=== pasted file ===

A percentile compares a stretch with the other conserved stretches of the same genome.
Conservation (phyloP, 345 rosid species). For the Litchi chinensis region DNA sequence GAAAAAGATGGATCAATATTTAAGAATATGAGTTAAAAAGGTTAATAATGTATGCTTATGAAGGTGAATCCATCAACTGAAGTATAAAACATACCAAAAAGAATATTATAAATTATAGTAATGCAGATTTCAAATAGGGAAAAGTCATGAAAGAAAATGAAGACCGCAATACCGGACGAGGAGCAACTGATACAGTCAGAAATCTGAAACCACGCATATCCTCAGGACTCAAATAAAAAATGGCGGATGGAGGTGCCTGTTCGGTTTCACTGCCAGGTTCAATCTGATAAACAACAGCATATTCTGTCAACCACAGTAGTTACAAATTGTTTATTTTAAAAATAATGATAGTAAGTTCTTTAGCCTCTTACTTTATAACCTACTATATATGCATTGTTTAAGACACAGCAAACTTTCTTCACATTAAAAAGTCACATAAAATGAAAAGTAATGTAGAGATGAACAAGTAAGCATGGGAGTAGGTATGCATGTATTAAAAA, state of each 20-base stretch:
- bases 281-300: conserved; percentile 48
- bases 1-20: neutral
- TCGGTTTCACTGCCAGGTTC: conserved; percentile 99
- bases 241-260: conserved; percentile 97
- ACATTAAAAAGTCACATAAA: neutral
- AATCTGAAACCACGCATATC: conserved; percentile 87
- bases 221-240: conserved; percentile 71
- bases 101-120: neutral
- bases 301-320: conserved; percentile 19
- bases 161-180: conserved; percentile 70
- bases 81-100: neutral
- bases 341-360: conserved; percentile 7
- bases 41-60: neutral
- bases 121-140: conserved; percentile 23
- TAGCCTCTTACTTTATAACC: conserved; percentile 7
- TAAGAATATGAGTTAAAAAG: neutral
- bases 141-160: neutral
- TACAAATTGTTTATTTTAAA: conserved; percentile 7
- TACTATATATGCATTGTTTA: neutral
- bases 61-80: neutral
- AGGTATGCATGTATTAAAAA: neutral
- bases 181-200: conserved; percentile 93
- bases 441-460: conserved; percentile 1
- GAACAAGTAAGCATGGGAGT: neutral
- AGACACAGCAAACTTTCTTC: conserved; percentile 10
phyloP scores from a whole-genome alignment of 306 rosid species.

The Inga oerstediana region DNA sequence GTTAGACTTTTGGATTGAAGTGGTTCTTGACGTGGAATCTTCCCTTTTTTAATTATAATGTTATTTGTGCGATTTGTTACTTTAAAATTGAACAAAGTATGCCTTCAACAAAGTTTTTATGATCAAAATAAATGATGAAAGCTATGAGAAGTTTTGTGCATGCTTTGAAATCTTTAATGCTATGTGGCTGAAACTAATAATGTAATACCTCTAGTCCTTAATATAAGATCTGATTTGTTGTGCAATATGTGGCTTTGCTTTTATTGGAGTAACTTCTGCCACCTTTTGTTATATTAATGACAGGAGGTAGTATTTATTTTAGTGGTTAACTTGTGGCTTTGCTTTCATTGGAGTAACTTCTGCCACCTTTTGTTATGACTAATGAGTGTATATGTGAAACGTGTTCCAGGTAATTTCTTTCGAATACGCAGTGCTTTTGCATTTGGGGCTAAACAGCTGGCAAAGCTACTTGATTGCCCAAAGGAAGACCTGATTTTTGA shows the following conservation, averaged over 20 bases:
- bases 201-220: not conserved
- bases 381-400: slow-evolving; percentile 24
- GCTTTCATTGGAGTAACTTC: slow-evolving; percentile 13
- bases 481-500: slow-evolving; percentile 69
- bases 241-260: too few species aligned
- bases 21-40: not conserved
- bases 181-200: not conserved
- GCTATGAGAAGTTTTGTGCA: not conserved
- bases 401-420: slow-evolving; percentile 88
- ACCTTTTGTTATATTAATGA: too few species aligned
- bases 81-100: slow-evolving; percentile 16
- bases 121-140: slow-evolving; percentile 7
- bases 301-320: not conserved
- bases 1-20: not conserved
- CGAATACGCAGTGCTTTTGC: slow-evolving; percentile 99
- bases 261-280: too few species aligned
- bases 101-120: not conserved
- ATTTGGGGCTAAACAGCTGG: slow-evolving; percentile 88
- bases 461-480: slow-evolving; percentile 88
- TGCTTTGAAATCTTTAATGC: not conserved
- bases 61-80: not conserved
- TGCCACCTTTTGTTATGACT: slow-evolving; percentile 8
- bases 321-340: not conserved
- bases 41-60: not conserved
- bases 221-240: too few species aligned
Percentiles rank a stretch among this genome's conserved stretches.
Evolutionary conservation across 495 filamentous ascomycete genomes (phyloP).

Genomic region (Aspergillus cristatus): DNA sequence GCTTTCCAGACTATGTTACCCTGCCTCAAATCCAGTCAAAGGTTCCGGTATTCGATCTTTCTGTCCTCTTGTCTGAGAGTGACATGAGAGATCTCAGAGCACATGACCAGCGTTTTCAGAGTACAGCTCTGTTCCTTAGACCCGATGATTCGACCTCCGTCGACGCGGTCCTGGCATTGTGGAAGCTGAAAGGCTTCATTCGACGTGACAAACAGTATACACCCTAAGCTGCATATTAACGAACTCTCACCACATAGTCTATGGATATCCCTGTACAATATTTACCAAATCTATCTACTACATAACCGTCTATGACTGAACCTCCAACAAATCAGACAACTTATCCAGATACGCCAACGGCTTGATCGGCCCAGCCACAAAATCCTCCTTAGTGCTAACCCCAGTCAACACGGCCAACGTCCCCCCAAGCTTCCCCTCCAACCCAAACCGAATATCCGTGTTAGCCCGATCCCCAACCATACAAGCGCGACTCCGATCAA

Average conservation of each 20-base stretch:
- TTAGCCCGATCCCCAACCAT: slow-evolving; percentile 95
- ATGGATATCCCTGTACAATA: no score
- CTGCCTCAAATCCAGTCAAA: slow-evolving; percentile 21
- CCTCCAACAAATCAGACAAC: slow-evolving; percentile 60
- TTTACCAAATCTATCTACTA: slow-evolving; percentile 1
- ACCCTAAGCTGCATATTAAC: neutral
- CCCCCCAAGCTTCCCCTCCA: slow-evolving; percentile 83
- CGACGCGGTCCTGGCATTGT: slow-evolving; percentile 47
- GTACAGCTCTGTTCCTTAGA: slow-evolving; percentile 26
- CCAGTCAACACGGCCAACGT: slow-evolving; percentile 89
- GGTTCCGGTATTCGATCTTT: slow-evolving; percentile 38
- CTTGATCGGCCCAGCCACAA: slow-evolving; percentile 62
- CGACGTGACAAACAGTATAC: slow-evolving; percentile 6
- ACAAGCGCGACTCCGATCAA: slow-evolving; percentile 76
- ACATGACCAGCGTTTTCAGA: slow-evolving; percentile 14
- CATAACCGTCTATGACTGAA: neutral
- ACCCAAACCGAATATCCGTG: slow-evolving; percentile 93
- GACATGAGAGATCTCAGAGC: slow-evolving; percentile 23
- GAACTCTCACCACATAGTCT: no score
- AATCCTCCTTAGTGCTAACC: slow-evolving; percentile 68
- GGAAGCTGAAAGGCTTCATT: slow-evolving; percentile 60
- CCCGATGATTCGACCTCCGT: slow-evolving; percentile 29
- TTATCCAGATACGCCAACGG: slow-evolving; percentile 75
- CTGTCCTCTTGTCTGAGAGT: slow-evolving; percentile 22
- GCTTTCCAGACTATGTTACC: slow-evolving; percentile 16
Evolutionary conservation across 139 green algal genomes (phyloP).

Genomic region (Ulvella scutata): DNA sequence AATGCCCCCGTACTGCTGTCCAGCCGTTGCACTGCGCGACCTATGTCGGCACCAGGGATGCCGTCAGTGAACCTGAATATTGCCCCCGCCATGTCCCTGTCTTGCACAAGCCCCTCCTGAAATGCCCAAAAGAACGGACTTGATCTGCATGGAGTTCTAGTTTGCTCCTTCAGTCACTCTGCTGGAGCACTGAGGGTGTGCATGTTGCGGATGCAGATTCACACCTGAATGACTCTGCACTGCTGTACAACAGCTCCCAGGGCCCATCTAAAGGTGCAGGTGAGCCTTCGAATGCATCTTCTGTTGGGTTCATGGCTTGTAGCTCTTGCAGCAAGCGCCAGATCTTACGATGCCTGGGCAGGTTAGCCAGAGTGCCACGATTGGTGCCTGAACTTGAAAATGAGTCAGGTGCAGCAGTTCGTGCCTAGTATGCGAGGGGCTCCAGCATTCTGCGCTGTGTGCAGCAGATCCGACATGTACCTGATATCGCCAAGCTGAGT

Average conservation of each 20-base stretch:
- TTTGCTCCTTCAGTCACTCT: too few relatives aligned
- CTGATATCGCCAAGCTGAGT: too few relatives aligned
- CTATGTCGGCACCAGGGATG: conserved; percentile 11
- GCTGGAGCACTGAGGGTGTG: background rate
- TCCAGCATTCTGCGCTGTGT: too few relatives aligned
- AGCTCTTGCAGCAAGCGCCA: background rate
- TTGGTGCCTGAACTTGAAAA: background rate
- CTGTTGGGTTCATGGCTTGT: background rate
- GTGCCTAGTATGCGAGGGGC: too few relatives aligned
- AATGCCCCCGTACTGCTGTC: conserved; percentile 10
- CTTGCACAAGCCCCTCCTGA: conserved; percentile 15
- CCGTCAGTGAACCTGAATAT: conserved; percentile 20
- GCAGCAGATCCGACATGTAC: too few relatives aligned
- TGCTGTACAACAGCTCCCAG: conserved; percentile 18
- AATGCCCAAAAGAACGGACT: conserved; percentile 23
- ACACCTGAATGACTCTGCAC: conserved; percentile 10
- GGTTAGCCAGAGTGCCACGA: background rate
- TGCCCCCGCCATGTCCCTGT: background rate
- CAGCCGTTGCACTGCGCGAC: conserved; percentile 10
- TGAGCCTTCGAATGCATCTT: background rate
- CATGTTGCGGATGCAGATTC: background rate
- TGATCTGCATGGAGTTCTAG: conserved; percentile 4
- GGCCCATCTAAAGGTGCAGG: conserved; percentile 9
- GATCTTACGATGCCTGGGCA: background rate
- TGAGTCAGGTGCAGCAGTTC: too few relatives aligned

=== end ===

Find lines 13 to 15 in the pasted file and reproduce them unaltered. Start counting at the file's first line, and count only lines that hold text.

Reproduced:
- bases 81-100: neutral
- bases 341-360: conserved; percentile 7
- bases 41-60: neutral